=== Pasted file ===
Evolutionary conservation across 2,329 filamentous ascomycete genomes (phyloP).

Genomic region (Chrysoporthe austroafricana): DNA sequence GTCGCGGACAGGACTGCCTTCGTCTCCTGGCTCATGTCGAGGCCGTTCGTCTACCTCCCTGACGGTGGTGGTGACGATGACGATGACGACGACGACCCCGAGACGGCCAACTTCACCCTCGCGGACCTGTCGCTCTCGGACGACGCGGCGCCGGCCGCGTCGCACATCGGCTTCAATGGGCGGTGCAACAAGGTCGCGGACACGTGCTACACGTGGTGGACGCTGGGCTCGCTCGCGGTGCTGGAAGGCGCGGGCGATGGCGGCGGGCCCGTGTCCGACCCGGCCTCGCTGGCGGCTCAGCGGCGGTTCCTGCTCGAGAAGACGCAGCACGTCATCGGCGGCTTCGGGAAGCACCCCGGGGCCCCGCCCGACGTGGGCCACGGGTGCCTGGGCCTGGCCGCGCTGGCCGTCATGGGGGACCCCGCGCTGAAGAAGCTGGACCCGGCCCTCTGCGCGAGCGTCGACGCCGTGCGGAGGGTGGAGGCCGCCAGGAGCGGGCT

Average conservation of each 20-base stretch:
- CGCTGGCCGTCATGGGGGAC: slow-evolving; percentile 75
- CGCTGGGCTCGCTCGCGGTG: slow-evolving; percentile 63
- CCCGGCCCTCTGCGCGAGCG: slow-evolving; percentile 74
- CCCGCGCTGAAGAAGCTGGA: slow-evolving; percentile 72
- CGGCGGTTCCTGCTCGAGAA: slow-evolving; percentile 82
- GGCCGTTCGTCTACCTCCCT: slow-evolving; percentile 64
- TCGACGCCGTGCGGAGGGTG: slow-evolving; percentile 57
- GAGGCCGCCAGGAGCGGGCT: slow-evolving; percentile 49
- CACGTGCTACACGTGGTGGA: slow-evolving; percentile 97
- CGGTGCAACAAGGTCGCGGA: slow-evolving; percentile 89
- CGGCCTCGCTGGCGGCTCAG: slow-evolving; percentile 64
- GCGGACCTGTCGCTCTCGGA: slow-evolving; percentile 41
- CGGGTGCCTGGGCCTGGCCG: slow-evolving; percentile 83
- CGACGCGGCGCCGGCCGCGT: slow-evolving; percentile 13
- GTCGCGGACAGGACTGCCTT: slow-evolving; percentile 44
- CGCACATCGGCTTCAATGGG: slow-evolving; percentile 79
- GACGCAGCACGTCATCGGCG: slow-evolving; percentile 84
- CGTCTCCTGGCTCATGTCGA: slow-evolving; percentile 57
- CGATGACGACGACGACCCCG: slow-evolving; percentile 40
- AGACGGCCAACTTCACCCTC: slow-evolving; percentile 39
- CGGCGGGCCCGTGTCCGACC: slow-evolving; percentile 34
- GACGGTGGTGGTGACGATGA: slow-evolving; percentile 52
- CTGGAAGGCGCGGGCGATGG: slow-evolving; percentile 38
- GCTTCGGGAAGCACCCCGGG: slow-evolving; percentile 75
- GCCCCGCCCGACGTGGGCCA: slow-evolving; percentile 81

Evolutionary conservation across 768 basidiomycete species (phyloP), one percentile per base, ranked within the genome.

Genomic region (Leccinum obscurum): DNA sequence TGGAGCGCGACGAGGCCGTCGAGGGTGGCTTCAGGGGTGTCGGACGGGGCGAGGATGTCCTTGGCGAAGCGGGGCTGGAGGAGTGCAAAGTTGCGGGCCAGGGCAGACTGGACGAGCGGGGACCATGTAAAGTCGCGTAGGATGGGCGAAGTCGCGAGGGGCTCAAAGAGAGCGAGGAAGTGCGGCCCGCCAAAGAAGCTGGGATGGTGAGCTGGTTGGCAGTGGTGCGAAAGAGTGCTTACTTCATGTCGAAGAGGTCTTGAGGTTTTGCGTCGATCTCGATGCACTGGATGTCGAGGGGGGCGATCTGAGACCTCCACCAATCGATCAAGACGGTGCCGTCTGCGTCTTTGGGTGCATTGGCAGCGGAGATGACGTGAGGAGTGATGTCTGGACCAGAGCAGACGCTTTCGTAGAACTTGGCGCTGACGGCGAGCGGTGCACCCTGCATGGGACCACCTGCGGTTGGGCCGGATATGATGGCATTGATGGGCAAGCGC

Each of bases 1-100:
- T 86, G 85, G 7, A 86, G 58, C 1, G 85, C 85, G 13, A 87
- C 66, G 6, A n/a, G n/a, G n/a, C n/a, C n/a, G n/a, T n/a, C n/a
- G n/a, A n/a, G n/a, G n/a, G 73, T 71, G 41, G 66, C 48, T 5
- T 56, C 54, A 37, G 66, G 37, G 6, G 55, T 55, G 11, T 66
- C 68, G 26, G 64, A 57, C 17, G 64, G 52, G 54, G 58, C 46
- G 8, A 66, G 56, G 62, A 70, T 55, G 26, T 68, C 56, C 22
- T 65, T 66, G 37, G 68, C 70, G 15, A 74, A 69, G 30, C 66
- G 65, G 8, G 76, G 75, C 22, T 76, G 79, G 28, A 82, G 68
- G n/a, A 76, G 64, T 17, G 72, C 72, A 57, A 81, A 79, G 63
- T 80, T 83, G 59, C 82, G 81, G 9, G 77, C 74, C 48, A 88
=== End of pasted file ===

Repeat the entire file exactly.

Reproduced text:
Evolutionary conservation across 2,329 filamentous ascomycete genomes (phyloP).

Genomic region (Chrysoporthe austroafricana): DNA sequence GTCGCGGACAGGACTGCCTTCGTCTCCTGGCTCATGTCGAGGCCGTTCGTCTACCTCCCTGACGGTGGTGGTGACGATGACGATGACGACGACGACCCCGAGACGGCCAACTTCACCCTCGCGGACCTGTCGCTCTCGGACGACGCGGCGCCGGCCGCGTCGCACATCGGCTTCAATGGGCGGTGCAACAAGGTCGCGGACACGTGCTACACGTGGTGGACGCTGGGCTCGCTCGCGGTGCTGGAAGGCGCGGGCGATGGCGGCGGGCCCGTGTCCGACCCGGCCTCGCTGGCGGCTCAGCGGCGGTTCCTGCTCGAGAAGACGCAGCACGTCATCGGCGGCTTCGGGAAGCACCCCGGGGCCCCGCCCGACGTGGGCCACGGGTGCCTGGGCCTGGCCGCGCTGGCCGTCATGGGGGACCCCGCGCTGAAGAAGCTGGACCCGGCCCTCTGCGCGAGCGTCGACGCCGTGCGGAGGGTGGAGGCCGCCAGGAGCGGGCT

Average conservation of each 20-base stretch:
- CGCTGGCCGTCATGGGGGAC: slow-evolving; percentile 75
- CGCTGGGCTCGCTCGCGGTG: slow-evolving; percentile 63
- CCCGGCCCTCTGCGCGAGCG: slow-evolving; percentile 74
- CCCGCGCTGAAGAAGCTGGA: slow-evolving; percentile 72
- CGGCGGTTCCTGCTCGAGAA: slow-evolving; percentile 82
- GGCCGTTCGTCTACCTCCCT: slow-evolving; percentile 64
- TCGACGCCGTGCGGAGGGTG: slow-evolving; percentile 57
- GAGGCCGCCAGGAGCGGGCT: slow-evolving; percentile 49
- CACGTGCTACACGTGGTGGA: slow-evolving; percentile 97
- CGGTGCAACAAGGTCGCGGA: slow-evolving; percentile 89
- CGGCCTCGCTGGCGGCTCAG: slow-evolving; percentile 64
- GCGGACCTGTCGCTCTCGGA: slow-evolving; percentile 41
- CGGGTGCCTGGGCCTGGCCG: slow-evolving; percentile 83
- CGACGCGGCGCCGGCCGCGT: slow-evolving; percentile 13
- GTCGCGGACAGGACTGCCTT: slow-evolving; percentile 44
- CGCACATCGGCTTCAATGGG: slow-evolving; percentile 79
- GACGCAGCACGTCATCGGCG: slow-evolving; percentile 84
- CGTCTCCTGGCTCATGTCGA: slow-evolving; percentile 57
- CGATGACGACGACGACCCCG: slow-evolving; percentile 40
- AGACGGCCAACTTCACCCTC: slow-evolving; percentile 39
- CGGCGGGCCCGTGTCCGACC: slow-evolving; percentile 34
- GACGGTGGTGGTGACGATGA: slow-evolving; percentile 52
- CTGGAAGGCGCGGGCGATGG: slow-evolving; percentile 38
- GCTTCGGGAAGCACCCCGGG: slow-evolving; percentile 75
- GCCCCGCCCGACGTGGGCCA: slow-evolving; percentile 81

Evolutionary conservation across 768 basidiomycete species (phyloP), one percentile per base, ranked within the genome.

Genomic region (Leccinum obscurum): DNA sequence TGGAGCGCGACGAGGCCGTCGAGGGTGGCTTCAGGGGTGTCGGACGGGGCGAGGATGTCCTTGGCGAAGCGGGGCTGGAGGAGTGCAAAGTTGCGGGCCAGGGCAGACTGGACGAGCGGGGACCATGTAAAGTCGCGTAGGATGGGCGAAGTCGCGAGGGGCTCAAAGAGAGCGAGGAAGTGCGGCCCGCCAAAGAAGCTGGGATGGTGAGCTGGTTGGCAGTGGTGCGAAAGAGTGCTTACTTCATGTCGAAGAGGTCTTGAGGTTTTGCGTCGATCTCGATGCACTGGATGTCGAGGGGGGCGATCTGAGACCTCCACCAATCGATCAAGACGGTGCCGTCTGCGTCTTTGGGTGCATTGGCAGCGGAGATGACGTGAGGAGTGATGTCTGGACCAGAGCAGACGCTTTCGTAGAACTTGGCGCTGACGGCGAGCGGTGCACCCTGCATGGGACCACCTGCGGTTGGGCCGGATATGATGGCATTGATGGGCAAGCGC

Each of bases 1-100:
- T 86, G 85, G 7, A 86, G 58, C 1, G 85, C 85, G 13, A 87
- C 66, G 6, A n/a, G n/a, G n/a, C n/a, C n/a, G n/a, T n/a, C n/a
- G n/a, A n/a, G n/a, G n/a, G 73, T 71, G 41, G 66, C 48, T 5
- T 56, C 54, A 37, G 66, G 37, G 6, G 55, T 55, G 11, T 66
- C 68, G 26, G 64, A 57, C 17, G 64, G 52, G 54, G 58, C 46
- G 8, A 66, G 56, G 62, A 70, T 55, G 26, T 68, C 56, C 22
- T 65, T 66, G 37, G 68, C 70, G 15, A 74, A 69, G 30, C 66
- G 65, G 8, G 76, G 75, C 22, T 76, G 79, G 28, A 82, G 68
- G n/a, A 76, G 64, T 17, G 72, C 72, A 57, A 81, A 79, G 63
- T 80, T 83, G 59, C 82, G 81, G 9, G 77, C 74, C 48, A 88